Principal Unites School Community for Education in Nicaragua.

Jeanine Lupisella ’87/MS ’92 was at a point in her life when she was in a hurry to help. As a middle school principal in the Honeoye Falls-Lima district south of Rochester, N.Y., she had planned to travel to a developing country to help promote literacy — after retirement. Then, in 2011, she found herself going to a lot of funerals, sometimes for people of her generation.

“I thought, I can’t wait until after I retire to start volunteering and fulfilling my dreams,” she says. “I can’t wait to travel to these other countries to help people.”

She reached out to Kellan Morgan ’06, the director of Enlace Project, a nonprofit organization that helps residents with economic and other improvement in El Sauce, a town in the mountain regions of Nicaragua. Morgan had become involved with the Central American country in 2006 when he went there as part of a Geneseo project, and later served as the college’s resident director for study abroad in El Sauce. Encouraged by Morgan, Lupisella and her husband, Rob, who is a primary school principal in the Avon district, and their young children, Caroline and Elise, signed on as volunteers with El Sauce Project. In 2011, they helped build a much-needed elementary school.

Lupisella was at the opening of that school — and returned with her own
dream — to provide opportunities for Nicaragua residents and instill a sense of philanthropy in kids from her area.

To do so, the Lupisellas formed a nonprofit, Linking Hands for Learning. So far, they have built nine one-room schools.

They have done so with adults and school-aged volunteers — including Geneseo alumni — from three school districts, whose bottle drives and other projects help make construction possible. They travel at their own expense to build the schools alongside residents and live with local families.

That inherent desire to give back is a Geneseo value: Geneseo has been recognized on the President’s Higher Education Community Service Honor Roll every year since its inception in 2006. There is also a service-learning study abroad and a humanities course taught in El Sauce through Geneseo.

“From the beginning, Jeanine has listened well to what the local community leaders have said about their education system,” Morgan says. “She did not come to Nicaragua with her ideas about what needed to be done, and how we needed to do it. I think that openness has allowed for her project to be so successful.”

The lessons that Lupisella has learned in El Sauce are lessons she has shared with the teachers and students in her school in Honeoye Falls and elsewhere. “A trip like this, helps students open up their mind to others, to new thinking, to change,” says Lupisella, “and so much more.”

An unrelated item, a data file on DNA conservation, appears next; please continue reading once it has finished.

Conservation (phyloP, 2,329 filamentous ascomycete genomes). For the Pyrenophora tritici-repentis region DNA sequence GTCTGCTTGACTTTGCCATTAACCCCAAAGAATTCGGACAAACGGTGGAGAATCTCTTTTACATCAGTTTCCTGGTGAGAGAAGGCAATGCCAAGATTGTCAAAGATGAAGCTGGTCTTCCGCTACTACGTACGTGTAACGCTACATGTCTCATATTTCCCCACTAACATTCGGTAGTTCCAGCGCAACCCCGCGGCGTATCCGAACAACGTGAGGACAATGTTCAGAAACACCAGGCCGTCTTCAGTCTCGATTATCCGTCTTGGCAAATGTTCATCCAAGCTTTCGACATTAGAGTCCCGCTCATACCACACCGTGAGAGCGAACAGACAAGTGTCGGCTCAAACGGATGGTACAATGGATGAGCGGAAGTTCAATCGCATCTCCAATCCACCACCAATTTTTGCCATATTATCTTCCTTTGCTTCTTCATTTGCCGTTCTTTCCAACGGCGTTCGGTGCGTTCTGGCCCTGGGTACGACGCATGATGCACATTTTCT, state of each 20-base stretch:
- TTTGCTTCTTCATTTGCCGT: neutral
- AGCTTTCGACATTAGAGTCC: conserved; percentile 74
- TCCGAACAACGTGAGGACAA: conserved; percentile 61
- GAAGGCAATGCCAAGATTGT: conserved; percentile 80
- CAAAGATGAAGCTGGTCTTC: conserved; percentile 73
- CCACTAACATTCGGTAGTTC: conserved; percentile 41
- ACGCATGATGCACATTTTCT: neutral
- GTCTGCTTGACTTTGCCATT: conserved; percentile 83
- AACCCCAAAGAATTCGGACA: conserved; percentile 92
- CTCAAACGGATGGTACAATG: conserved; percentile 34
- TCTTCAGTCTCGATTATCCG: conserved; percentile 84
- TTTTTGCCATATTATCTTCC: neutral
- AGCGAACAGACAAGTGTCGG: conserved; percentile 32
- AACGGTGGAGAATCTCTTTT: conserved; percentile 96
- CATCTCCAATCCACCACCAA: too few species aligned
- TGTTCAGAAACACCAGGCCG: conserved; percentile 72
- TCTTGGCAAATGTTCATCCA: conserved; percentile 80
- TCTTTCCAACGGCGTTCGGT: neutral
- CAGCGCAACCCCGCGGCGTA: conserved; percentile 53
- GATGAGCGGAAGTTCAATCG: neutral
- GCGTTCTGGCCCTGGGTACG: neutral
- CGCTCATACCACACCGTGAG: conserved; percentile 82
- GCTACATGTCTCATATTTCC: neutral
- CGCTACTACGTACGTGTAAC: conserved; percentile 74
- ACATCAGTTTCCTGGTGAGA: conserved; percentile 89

Two-time volunteer Jessica Apthorpe is now a sophomore at Monroe Community College who plans to transfer Geneseo. Living with the bare necessities was instructive, she says. “It was definitely a learning experience, and I hope to go back,” she says. “When I came back here I looked on my life differently and I think I was almost annoying to my friends. I didn’t want to waste anything.” Two second-grade teachers in Lupisella’s school — Melinda Fleming ’02 and Lisa Leonard ’05 (who also volunteered in Nicaragua) — have brought the El Sauce mission into an economics unit. Their students make and sell products, and the profits help El Sauce students. As the children learn to identify and count money, they learn about another culture.

“The community members in Nicaragua are astounded that kids and strangers would do things like this for them,” Lupisella says.

Just as she has been changed by the experience, so have the people of El Sauce. When she first began volunteering to build schools, Jeanine’s job was basically that of a grunt. She knew little about construction, so she carried supplies and followed orders. The women of El Sauce stayed back and watched as Lupisella did what locals thought was men’s work. But, over time, the women have joined hands with Lupisella.

“The barriers we started with were completely broken down,” Lupisella says.

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